Testing, Testing ... New On-Battery Testers

Grabbing your radio on your way out the door, you head for the sand and surf only to discover there that the batteries are no good.

Almost everyone has known the frustration of not knowing whether a battery still has pep - or finding out a little late that it doesn't. Duracell International and Eveready, maker of the Energizer brand, say they've solved this consumer concern with testers built into their batteries.

As the two major players in a $2 billion US alkaline battery market, the Copper Top and the Energizer Bunny are going head to head in a competitive marketing race to promote their own versions of a user-friendly way for consumers to learn how much battery power remains in flashlights, toys, and TV remote-control pads.

Both companies offer a visual reading when people press two dots on the battery. Duracell batteries indicate the remaining percentage of battery power on a graduated strip, while Energizer's simply show the word "good," except when less than 25 percent the power remains. Then the window is blank. (A tip for novices: The tester works best when you don't use your fingernails to press the dots.) Both firms use technology that measures heat generated in the tester.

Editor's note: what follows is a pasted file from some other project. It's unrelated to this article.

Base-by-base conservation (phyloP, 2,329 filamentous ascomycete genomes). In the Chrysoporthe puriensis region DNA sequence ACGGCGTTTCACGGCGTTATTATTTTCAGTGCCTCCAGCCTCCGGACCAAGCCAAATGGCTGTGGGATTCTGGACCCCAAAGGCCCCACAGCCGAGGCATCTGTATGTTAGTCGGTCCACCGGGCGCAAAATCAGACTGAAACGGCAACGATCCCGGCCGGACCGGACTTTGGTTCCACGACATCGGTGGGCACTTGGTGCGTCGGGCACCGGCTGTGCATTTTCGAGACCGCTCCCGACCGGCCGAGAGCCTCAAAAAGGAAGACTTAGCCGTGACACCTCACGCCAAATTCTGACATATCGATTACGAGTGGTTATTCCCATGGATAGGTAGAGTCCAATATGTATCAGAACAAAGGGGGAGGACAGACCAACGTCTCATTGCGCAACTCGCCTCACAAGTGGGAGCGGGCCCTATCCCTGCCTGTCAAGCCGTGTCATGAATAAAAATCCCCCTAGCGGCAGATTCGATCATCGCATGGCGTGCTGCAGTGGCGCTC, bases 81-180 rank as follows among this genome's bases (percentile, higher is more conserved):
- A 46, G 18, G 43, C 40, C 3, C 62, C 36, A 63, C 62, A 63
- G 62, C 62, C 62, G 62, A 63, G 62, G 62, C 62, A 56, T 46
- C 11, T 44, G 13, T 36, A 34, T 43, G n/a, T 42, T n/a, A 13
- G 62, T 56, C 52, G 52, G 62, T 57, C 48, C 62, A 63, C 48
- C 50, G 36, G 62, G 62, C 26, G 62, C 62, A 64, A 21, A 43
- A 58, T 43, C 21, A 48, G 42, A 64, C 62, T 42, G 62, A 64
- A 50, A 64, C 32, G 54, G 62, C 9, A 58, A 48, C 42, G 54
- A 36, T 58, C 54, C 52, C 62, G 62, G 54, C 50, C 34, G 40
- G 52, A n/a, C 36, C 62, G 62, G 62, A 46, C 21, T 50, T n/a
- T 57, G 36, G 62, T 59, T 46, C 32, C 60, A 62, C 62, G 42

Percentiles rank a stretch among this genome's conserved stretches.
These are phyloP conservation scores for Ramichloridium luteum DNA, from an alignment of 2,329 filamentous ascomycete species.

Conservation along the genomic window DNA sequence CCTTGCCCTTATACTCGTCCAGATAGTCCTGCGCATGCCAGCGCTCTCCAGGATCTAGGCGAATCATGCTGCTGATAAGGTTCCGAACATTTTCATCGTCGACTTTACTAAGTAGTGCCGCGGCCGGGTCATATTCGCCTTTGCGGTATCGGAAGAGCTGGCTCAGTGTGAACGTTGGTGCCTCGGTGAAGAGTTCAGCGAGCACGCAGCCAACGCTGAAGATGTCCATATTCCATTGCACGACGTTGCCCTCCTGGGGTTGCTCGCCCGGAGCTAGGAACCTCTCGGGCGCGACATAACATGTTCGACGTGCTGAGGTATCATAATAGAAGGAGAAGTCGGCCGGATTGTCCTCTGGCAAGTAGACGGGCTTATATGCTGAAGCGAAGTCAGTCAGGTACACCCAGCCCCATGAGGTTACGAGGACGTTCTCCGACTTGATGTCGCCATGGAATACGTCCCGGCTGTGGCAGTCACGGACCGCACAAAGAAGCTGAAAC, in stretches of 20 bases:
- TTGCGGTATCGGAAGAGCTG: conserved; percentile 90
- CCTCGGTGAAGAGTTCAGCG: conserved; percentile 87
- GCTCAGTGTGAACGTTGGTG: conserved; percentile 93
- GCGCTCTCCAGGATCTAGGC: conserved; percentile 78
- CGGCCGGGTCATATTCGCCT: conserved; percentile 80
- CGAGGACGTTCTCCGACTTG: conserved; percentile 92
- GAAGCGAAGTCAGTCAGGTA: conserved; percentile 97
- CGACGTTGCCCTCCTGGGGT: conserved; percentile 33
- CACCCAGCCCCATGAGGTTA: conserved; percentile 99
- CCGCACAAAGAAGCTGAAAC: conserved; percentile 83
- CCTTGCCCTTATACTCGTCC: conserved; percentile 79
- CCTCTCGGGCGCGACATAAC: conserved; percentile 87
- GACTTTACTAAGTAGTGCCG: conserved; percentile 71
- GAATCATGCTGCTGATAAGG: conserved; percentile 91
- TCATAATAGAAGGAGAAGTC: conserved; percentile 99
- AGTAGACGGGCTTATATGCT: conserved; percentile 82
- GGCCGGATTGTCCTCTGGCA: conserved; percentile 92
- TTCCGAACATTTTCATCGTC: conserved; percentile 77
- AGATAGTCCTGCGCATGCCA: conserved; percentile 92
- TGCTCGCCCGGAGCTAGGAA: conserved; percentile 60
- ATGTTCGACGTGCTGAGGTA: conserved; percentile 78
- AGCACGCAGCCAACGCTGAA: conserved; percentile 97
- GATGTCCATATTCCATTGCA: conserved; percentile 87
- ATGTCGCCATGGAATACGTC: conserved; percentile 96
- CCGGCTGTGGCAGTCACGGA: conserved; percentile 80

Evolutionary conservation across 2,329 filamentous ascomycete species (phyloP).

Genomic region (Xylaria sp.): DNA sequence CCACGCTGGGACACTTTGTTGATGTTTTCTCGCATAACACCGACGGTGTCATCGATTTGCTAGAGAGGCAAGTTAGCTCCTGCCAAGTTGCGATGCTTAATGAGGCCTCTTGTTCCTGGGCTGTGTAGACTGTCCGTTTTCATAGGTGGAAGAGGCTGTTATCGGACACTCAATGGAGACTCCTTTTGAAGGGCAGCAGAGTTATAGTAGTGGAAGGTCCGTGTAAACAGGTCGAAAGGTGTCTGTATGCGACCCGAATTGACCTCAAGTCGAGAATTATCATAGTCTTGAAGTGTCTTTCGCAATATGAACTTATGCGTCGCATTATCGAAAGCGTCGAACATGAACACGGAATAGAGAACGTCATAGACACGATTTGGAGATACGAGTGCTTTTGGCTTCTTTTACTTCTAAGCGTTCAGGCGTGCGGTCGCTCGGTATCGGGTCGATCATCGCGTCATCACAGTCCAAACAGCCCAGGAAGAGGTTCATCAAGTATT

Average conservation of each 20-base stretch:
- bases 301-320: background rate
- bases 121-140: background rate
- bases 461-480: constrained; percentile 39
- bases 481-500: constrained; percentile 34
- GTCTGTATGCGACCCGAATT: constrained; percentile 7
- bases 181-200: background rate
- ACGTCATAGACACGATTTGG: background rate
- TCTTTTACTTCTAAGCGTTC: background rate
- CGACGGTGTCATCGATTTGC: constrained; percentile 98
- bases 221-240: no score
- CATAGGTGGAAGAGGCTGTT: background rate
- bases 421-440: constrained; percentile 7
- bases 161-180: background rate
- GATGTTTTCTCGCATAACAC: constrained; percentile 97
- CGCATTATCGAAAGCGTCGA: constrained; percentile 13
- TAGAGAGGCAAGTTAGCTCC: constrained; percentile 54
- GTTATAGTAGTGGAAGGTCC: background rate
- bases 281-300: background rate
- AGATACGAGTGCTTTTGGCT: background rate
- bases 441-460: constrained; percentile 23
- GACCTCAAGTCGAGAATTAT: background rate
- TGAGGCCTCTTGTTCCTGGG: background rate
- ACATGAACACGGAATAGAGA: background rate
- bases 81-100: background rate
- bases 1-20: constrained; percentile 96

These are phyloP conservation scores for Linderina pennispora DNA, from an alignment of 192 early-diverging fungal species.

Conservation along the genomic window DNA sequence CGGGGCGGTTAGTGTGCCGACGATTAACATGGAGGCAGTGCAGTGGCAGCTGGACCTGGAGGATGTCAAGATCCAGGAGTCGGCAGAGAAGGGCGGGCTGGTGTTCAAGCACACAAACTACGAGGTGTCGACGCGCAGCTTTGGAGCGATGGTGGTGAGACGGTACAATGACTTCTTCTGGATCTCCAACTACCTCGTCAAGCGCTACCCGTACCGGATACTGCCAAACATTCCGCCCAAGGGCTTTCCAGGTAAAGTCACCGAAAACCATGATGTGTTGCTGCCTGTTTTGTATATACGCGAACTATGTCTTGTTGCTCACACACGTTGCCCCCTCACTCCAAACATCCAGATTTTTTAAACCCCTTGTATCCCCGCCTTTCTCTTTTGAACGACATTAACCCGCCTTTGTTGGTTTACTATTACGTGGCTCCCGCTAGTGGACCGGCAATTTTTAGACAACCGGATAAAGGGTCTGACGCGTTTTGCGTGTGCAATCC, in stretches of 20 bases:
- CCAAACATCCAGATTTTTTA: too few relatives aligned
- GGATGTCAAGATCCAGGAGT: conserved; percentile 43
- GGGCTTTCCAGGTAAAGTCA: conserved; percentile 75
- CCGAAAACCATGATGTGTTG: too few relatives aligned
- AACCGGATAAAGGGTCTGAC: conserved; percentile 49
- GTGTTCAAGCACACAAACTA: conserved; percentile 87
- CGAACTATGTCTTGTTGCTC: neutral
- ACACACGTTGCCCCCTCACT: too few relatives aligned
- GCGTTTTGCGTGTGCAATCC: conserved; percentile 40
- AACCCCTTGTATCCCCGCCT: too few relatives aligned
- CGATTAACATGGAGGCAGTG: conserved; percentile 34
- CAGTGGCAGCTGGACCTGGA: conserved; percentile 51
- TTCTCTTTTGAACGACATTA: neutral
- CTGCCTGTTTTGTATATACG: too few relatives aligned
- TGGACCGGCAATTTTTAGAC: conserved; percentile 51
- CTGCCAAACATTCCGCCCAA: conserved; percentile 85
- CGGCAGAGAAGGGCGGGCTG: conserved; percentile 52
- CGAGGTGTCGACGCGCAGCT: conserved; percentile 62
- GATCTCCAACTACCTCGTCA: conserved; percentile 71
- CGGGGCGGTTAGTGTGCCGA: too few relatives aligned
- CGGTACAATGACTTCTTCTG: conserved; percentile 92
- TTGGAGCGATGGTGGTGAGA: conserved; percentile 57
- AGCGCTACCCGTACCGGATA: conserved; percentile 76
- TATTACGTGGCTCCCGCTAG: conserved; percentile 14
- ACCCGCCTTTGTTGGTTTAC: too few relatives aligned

No one knows exactly how much the new feature will mean to consumers, but apparently neither of the leaders wanted to let the other try the testers alone.

"Duracell wants to be a leader in consumer value-added innovations," says company spokeswoman Jill Fallon. "Duracell thinks that consistently doing that can mean an increase in market share."

Duracell, based in Bethel, Conn., leads the US alkaline market with 48 percent of dollar sales and 44 percent of units sold. The company recently began shipping AA batteries with the new on-battery testers to retailers. Duracell expects to have the batteries with on-battery testers in sizes AAA, C, and D by early 1997.

Energizer already has testers available nationwide on sizes AA, C, and D. The St. Louis company, with about 36 percent market share in both dollars and units, began shipping the new batteries in May.

The on-battery testers come at a time of 7 to 8 percent annual growth in US battery sales, says analyst Tony Vento at Edward D. Jones & Co. in St. Louis. He reckons the new product may slightly increase Duracell's already strong sales, now growing at a "double digit rate."

Neither company would reveal its cost to develop the new product, but Ms. Fallon says having a tester on each battery is more expensive than the on-package tester Duracell introduced in 1990.

Advertising costs for are not minor either. Energizer is spending $25 million (the equivalent of its winter holiday season advertising costs) to promote its tester, says Energizer spokeswoman Harriet Blickenstaff. Energizer recently launched its advertising campaign in New York with a 10-story-tall "Hot Hare Balloon." The mammoth rabbit balloon will tour the US this summer. Duracell would not spell out its promotion costs for the tester, but Fallon says the firm spends $50 million annually on promotion.

Despite the companies' costs, the new feature will not increase the price of batteries to consumers, the companies say.

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